The Mul­tira­cial Mul­ti­verse by Al Donato

How Writ­ers of Colour Are Re imag­in­ing The Spec­u­la­tive Fic­tion In­dus­try

Broken Pencil - - Table Of Contents - by Al Do na to

Fea­tures

SILVIA MORENO-GAR­CIA WILL DE­STROY US AL L.

Moreno-gar­cia lives in Van­cou­ver, but she's un­leash­ing her ter­ri­fy­ing brood across the world in the up­com­ing Peo­ple of Colo(u)r De­stroy Hor­ror!, a spe­cial is­sue she's edited for Light­speed Mag­a­zine. This edi­tion is just one of sev­eral off­shoots of Light­speed's suc­cess­fully crowd­funded is­sues de­voted to spec­u­la­tive fic­tion writ­ers of colour. Through ini­tia­tives like these, to­day's writ­ers who are Black, Indige­nous, and Peo­ple of Colour (BIPOC) are in­clud­ing them­selves in a nar­ra­tive land­scape that has long been an eth­nic snow­storm.

Spec­u­la­tive fic­tion does as it sug­gests. Gen­res that fall un­der this man­tle, such as fan­tasy, hor­ror, and sci­ence fic­tion, ask “what if?” of pow­er­ful in­sti­tu­tions and uni­ver­sally-held truths. These nar­ra­tives refuse to ac­cept sit­u­a­tions as they are, be it post-apoc­a­lyp­tic waste­lands or op­pres­sive in­ter­ga­lac­tic dic­ta­tor­ships. Sim­i­larly, spec-fic writ­ers of colour re­sist op­pres­sion by virtue of their ex­is­tence. They're told book cov­ers with faces like theirs won't sell; their read­er­ship can learn Tolkien's Elvish, but will balk at pa­tois. The mes­sage is clear: give up, this isn't a craft for peo­ple like you. But now more than ever, emerg­ing BIPOC sto­ry­tellers are strik­ing back and ter­raform­ing the lit­er­ary scene so that it's hab­it­able for all. Un­afraid of reimag­in­ing re­al­i­ties for brown bod­ies and queer love, a new wave of spec-fic writ­ers are build­ing on the work of past gen­er­a­tions; in do­ing so, they're smash­ing through the pub­lish­ing in­dus­try's sta­tus quo.

His­tory

From the get-go, Canada's spec­u­la­tive fic­tion scene has been racially charged. An “elec­tric Chi­na­man” started it all in Tsab Ting, the first doc­u­mented Cana­dian sci-fi story, writ­ten by white fe­male writer Ida Ferguson un­der the male psue­donym Dy­jan Fer­gus in 1896. It was harder to find peo­ple of colour be­hind the by­lines; there's no way of know­ing a de­fin­i­tive early his­tory of BIPOC spec­u­la­tive fic­tion writ­ers, since marginal­ized writ­ers of­ten find safety in aliases (much as Ferguson did with her male alias.)

When Nalo Hop­kin­son first started writ­ing, she scoured the shelves for Black writ­ers work­ing in sci­ence fic­tion and fan­tasy. She found five liv­ing ones in Sa­muel R. De­lany, Steven Barnes, Tana­narive Due, Charles Saun­ders, and Oc­tavia But­ler. Hop­kin­son and But­ler were Clar­ion writ­ing work­shop stu­dents while De­lany was teach­ing, each be­com­ing writerly ti­tans in their own right.

De­lany men­tions the duo in an es­say de­tail­ing racism he en­coun­tered from the in­dus­try. He de­scribes fight­ing the urge to roll his eyes af­ter win­ning a 1967 Ne­bula Award for Aye, and Go­mor­rah, when I, Ro­bot au­thor Isaac Asimov jok­ingly told him: “..we only voted you those awards be­cause you were Ne­gro.”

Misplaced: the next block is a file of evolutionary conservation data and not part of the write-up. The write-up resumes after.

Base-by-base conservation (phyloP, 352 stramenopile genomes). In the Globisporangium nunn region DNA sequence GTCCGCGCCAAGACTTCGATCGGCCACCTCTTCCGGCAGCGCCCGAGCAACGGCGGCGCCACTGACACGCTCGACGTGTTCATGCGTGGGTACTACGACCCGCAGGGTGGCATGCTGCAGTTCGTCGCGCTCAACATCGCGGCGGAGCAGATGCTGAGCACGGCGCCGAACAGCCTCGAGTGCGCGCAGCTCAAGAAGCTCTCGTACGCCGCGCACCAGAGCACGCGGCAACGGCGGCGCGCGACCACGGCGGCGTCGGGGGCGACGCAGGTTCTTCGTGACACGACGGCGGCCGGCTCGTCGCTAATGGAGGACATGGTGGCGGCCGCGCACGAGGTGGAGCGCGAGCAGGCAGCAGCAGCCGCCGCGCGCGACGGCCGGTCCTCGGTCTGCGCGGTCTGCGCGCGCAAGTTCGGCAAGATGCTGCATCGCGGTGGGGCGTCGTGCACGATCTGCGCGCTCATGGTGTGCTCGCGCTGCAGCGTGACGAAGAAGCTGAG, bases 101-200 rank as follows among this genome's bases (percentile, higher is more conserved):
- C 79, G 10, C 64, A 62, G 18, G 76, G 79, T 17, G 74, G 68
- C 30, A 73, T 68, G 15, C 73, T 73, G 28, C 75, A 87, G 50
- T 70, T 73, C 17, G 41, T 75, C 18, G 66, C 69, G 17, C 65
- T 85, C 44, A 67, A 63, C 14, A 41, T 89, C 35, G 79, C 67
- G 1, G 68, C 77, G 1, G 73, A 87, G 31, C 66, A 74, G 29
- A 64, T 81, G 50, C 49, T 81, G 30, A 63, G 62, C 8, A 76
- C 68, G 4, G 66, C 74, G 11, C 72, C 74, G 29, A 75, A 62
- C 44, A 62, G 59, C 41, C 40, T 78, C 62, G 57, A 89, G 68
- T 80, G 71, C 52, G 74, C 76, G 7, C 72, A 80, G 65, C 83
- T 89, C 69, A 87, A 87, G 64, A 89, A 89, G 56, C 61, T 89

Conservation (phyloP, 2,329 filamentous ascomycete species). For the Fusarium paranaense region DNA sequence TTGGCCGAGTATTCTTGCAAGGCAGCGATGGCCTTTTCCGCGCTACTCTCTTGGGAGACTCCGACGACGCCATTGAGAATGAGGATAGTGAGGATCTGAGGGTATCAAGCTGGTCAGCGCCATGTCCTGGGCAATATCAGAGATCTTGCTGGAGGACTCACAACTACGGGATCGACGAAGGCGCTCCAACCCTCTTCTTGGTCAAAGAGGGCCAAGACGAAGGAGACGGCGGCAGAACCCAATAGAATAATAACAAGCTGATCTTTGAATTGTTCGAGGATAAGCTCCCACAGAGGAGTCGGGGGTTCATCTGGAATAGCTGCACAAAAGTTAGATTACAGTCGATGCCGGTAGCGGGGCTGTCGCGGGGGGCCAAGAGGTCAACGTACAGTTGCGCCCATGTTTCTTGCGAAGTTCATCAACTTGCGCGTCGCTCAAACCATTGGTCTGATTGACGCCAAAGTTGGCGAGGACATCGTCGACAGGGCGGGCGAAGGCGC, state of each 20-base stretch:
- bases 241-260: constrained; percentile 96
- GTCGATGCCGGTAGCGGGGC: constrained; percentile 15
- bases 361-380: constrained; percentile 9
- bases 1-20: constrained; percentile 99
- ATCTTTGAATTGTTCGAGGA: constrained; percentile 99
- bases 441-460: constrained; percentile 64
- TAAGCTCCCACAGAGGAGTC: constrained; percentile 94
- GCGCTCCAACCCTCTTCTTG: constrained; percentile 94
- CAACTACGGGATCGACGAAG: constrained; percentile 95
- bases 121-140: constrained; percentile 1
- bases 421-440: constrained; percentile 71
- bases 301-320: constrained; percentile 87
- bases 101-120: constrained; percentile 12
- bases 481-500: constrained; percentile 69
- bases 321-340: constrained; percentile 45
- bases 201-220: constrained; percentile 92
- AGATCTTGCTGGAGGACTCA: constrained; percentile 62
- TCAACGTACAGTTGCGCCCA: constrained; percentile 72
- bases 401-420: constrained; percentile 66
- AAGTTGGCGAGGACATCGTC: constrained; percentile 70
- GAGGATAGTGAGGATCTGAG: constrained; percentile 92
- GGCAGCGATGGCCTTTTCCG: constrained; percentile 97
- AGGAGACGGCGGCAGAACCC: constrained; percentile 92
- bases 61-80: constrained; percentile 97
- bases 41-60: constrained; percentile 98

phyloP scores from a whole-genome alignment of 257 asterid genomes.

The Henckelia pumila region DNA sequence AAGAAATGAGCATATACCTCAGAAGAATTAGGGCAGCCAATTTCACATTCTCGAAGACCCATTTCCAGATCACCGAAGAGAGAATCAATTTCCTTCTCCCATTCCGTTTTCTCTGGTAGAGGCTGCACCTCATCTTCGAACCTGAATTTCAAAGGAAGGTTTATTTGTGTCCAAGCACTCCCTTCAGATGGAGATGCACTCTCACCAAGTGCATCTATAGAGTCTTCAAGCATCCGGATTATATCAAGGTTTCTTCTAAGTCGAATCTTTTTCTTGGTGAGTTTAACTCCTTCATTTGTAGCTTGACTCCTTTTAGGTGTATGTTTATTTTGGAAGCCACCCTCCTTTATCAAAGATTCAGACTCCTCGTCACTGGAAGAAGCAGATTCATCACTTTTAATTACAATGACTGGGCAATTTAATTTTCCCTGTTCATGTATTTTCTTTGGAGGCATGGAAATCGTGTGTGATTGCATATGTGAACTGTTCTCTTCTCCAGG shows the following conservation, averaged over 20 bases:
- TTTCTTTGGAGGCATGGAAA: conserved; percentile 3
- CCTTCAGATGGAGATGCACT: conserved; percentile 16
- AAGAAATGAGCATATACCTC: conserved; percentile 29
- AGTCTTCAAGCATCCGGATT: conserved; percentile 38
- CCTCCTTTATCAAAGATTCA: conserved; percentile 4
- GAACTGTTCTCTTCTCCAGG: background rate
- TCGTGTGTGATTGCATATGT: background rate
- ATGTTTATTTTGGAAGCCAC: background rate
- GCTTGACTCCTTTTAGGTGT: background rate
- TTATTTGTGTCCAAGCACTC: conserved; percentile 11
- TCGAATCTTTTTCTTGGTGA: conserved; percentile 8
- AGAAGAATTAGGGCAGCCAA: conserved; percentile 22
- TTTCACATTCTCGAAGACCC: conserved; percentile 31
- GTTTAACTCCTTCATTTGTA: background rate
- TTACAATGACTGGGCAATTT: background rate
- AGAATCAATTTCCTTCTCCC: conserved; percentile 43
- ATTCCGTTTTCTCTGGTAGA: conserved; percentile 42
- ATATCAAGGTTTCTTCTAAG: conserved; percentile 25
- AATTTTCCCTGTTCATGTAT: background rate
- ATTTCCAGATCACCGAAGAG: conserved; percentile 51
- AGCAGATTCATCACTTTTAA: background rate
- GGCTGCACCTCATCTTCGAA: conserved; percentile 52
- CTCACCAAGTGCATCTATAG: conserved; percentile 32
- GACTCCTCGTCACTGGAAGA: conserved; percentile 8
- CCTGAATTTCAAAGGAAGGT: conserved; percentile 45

Al­though un­true for the es­tab­lished De­lany, to­kenism is a real fear for many writ­ers of colour. Hiromi Goto, who bears the man­tle of Canada's first pub­lished Ja­panese spec­u­la­tive writer, re­mem­bers get­ting High­lander vibes early in her ca­reer.

“I'd say that in the ‘90s there was a sense that ‘there could only be one,'” Goto says, re­fer­ring to the idea that there could be

only one suc­cess­ful writer of colour from each cul­ture.

“Pro­fes­sion­ally pub­lished spec­u­la­tive fic­tion in Canada at that time felt pre­dom­i­nantly white. I felt a strong de­sire to bust that open.”

Be­yond themes, her­itage for Goto in­flu­ences her for­mat­ting. The Ja­panese pro­noun sys­tem is a web of in­fer­ence, hon­orifics, gen­der, and re­gion, re­flected in Goto's lib­eral use of sen­tence frag­ments in her work.

“This is lit­er­ally how I think and is deeply a part of my writerly voice,” Goto says. “Some peo­ple may say: write in the way that most peo­ple will un­der­stand most eas­ily. I don't agree with that think­ing. In­stead of re-in­scrib­ing what has been ex­pected — het­eronor­ma­tive white cul­ture — we ac­tu­ally need to write and read from a broader range of voices, aes­thet­ics, knowl­edges. Many read­ers are dy­ing to read sto­ries like this.” Hop­kin­son is a tes­ta­ment to that de­mand. “I be­lieve it was a rev­e­la­tion to the sci­ence fic­tion com­mu­nity when I used some An­glo-caribbean languages and ver­nac­u­lars in my writ­ing,” she writes in an email in­ter­view, where she later notes that some sci-fi read­ers found her us­age of Caribbean Cre­ole too dif­fi­cult to un­der­stand. “This in a field where some fans will hap­pily learn Klin­gon,” she adds.

“Sci­ence fic­tion and fan­tasy are, in many ways, about cul­ture, and about what hap­pens when cul­tures meet and one has more dev­as­tat­ing fire­power.”

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